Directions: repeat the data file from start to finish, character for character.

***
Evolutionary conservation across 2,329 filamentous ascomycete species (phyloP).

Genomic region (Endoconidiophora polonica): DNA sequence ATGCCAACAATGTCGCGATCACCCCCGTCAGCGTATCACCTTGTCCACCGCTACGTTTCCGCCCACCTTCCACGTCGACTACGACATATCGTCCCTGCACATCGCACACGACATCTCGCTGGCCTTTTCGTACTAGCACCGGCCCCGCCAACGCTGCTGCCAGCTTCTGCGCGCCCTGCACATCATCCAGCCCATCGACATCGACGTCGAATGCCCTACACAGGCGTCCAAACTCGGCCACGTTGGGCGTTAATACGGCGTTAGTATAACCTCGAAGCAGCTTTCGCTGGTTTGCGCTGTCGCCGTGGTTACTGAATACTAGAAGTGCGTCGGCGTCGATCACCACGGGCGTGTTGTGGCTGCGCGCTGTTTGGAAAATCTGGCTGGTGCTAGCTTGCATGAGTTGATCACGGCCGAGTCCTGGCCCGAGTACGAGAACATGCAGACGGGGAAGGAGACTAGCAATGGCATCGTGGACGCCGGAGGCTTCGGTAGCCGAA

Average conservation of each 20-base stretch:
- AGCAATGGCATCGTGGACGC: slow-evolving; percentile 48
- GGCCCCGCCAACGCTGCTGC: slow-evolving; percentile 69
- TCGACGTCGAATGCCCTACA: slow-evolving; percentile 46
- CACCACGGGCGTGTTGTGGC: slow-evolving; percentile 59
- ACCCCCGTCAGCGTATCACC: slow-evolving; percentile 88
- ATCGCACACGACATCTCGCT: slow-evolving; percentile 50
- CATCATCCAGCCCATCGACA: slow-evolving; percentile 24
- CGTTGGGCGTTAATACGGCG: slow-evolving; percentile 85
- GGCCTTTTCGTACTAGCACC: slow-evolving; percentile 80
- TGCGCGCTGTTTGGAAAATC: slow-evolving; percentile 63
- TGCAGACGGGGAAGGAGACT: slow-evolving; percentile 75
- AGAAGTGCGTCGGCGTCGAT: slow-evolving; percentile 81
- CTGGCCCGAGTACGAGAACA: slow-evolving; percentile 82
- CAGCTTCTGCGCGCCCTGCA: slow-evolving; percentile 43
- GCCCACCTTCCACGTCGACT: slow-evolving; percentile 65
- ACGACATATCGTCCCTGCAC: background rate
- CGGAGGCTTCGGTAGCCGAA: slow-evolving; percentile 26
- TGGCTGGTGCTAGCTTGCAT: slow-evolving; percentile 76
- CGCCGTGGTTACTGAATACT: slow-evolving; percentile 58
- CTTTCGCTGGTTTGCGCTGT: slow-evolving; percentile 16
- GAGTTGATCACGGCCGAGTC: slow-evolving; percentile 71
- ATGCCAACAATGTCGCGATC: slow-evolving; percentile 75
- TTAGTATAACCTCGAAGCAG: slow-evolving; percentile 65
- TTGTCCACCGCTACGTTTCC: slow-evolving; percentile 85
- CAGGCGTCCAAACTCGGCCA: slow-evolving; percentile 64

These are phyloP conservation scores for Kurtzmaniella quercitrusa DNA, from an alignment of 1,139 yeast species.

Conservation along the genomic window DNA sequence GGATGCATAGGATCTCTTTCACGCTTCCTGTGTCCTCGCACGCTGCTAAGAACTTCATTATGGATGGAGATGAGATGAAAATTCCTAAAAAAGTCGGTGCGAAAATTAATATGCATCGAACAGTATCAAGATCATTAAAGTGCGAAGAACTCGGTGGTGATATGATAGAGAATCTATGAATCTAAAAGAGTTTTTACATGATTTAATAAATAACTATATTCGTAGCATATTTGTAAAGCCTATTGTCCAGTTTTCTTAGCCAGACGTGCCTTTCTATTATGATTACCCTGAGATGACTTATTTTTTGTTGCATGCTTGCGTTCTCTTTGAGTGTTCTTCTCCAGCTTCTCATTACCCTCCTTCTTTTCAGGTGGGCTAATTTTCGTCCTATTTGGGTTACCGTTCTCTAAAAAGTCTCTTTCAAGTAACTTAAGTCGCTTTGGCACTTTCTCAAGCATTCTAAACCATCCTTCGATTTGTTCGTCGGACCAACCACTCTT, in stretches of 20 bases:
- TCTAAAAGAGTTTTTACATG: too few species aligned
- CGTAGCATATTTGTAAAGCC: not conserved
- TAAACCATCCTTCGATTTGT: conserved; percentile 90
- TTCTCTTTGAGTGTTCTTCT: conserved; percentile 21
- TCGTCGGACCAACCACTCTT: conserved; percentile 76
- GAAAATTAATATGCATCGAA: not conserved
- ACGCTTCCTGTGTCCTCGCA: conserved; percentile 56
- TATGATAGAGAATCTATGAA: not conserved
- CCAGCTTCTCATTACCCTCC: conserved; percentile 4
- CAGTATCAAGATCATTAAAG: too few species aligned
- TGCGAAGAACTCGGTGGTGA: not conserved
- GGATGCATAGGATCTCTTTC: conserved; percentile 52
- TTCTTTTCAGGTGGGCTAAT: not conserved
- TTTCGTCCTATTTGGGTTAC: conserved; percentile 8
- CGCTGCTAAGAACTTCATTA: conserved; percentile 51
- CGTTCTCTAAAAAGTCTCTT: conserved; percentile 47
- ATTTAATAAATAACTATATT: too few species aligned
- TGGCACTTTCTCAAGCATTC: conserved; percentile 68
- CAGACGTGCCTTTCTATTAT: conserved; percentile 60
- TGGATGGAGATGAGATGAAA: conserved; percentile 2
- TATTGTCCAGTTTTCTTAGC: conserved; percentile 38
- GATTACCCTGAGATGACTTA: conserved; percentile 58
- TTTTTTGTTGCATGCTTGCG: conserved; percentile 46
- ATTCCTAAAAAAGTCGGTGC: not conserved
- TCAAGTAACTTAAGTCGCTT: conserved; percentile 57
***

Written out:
Evolutionary conservation across 2,329 filamentous ascomycete species (phyloP).

Genomic region (Endoconidiophora polonica): DNA sequence ATGCCAACAATGTCGCGATCACCCCCGTCAGCGTATCACCTTGTCCACCGCTACGTTTCCGCCCACCTTCCACGTCGACTACGACATATCGTCCCTGCACATCGCACACGACATCTCGCTGGCCTTTTCGTACTAGCACCGGCCCCGCCAACGCTGCTGCCAGCTTCTGCGCGCCCTGCACATCATCCAGCCCATCGACATCGACGTCGAATGCCCTACACAGGCGTCCAAACTCGGCCACGTTGGGCGTTAATACGGCGTTAGTATAACCTCGAAGCAGCTTTCGCTGGTTTGCGCTGTCGCCGTGGTTACTGAATACTAGAAGTGCGTCGGCGTCGATCACCACGGGCGTGTTGTGGCTGCGCGCTGTTTGGAAAATCTGGCTGGTGCTAGCTTGCATGAGTTGATCACGGCCGAGTCCTGGCCCGAGTACGAGAACATGCAGACGGGGAAGGAGACTAGCAATGGCATCGTGGACGCCGGAGGCTTCGGTAGCCGAA

Average conservation of each 20-base stretch:
- AGCAATGGCATCGTGGACGC: slow-evolving; percentile 48
- GGCCCCGCCAACGCTGCTGC: slow-evolving; percentile 69
- TCGACGTCGAATGCCCTACA: slow-evolving; percentile 46
- CACCACGGGCGTGTTGTGGC: slow-evolving; percentile 59
- ACCCCCGTCAGCGTATCACC: slow-evolving; percentile 88
- ATCGCACACGACATCTCGCT: slow-evolving; percentile 50
- CATCATCCAGCCCATCGACA: slow-evolving; percentile 24
- CGTTGGGCGTTAATACGGCG: slow-evolving; percentile 85
- GGCCTTTTCGTACTAGCACC: slow-evolving; percentile 80
- TGCGCGCTGTTTGGAAAATC: slow-evolving; percentile 63
- TGCAGACGGGGAAGGAGACT: slow-evolving; percentile 75
- AGAAGTGCGTCGGCGTCGAT: slow-evolving; percentile 81
- CTGGCCCGAGTACGAGAACA: slow-evolving; percentile 82
- CAGCTTCTGCGCGCCCTGCA: slow-evolving; percentile 43
- GCCCACCTTCCACGTCGACT: slow-evolving; percentile 65
- ACGACATATCGTCCCTGCAC: background rate
- CGGAGGCTTCGGTAGCCGAA: slow-evolving; percentile 26
- TGGCTGGTGCTAGCTTGCAT: slow-evolving; percentile 76
- CGCCGTGGTTACTGAATACT: slow-evolving; percentile 58
- CTTTCGCTGGTTTGCGCTGT: slow-evolving; percentile 16
- GAGTTGATCACGGCCGAGTC: slow-evolving; percentile 71
- ATGCCAACAATGTCGCGATC: slow-evolving; percentile 75
- TTAGTATAACCTCGAAGCAG: slow-evolving; percentile 65
- TTGTCCACCGCTACGTTTCC: slow-evolving; percentile 85
- CAGGCGTCCAAACTCGGCCA: slow-evolving; percentile 64

These are phyloP conservation scores for Kurtzmaniella quercitrusa DNA, from an alignment of 1,139 yeast species.

Conservation along the genomic window DNA sequence GGATGCATAGGATCTCTTTCACGCTTCCTGTGTCCTCGCACGCTGCTAAGAACTTCATTATGGATGGAGATGAGATGAAAATTCCTAAAAAAGTCGGTGCGAAAATTAATATGCATCGAACAGTATCAAGATCATTAAAGTGCGAAGAACTCGGTGGTGATATGATAGAGAATCTATGAATCTAAAAGAGTTTTTACATGATTTAATAAATAACTATATTCGTAGCATATTTGTAAAGCCTATTGTCCAGTTTTCTTAGCCAGACGTGCCTTTCTATTATGATTACCCTGAGATGACTTATTTTTTGTTGCATGCTTGCGTTCTCTTTGAGTGTTCTTCTCCAGCTTCTCATTACCCTCCTTCTTTTCAGGTGGGCTAATTTTCGTCCTATTTGGGTTACCGTTCTCTAAAAAGTCTCTTTCAAGTAACTTAAGTCGCTTTGGCACTTTCTCAAGCATTCTAAACCATCCTTCGATTTGTTCGTCGGACCAACCACTCTT, in stretches of 20 bases:
- TCTAAAAGAGTTTTTACATG: too few species aligned
- CGTAGCATATTTGTAAAGCC: not conserved
- TAAACCATCCTTCGATTTGT: conserved; percentile 90
- TTCTCTTTGAGTGTTCTTCT: conserved; percentile 21
- TCGTCGGACCAACCACTCTT: conserved; percentile 76
- GAAAATTAATATGCATCGAA: not conserved
- ACGCTTCCTGTGTCCTCGCA: conserved; percentile 56
- TATGATAGAGAATCTATGAA: not conserved
- CCAGCTTCTCATTACCCTCC: conserved; percentile 4
- CAGTATCAAGATCATTAAAG: too few species aligned
- TGCGAAGAACTCGGTGGTGA: not conserved
- GGATGCATAGGATCTCTTTC: conserved; percentile 52
- TTCTTTTCAGGTGGGCTAAT: not conserved
- TTTCGTCCTATTTGGGTTAC: conserved; percentile 8
- CGCTGCTAAGAACTTCATTA: conserved; percentile 51
- CGTTCTCTAAAAAGTCTCTT: conserved; percentile 47
- ATTTAATAAATAACTATATT: too few species aligned
- TGGCACTTTCTCAAGCATTC: conserved; percentile 68
- CAGACGTGCCTTTCTATTAT: conserved; percentile 60
- TGGATGGAGATGAGATGAAA: conserved; percentile 2
- TATTGTCCAGTTTTCTTAGC: conserved; percentile 38
- GATTACCCTGAGATGACTTA: conserved; percentile 58
- TTTTTTGTTGCATGCTTGCG: conserved; percentile 46
- ATTCCTAAAAAAGTCGGTGC: not conserved
- TCAAGTAACTTAAGTCGCTT: conserved; percentile 57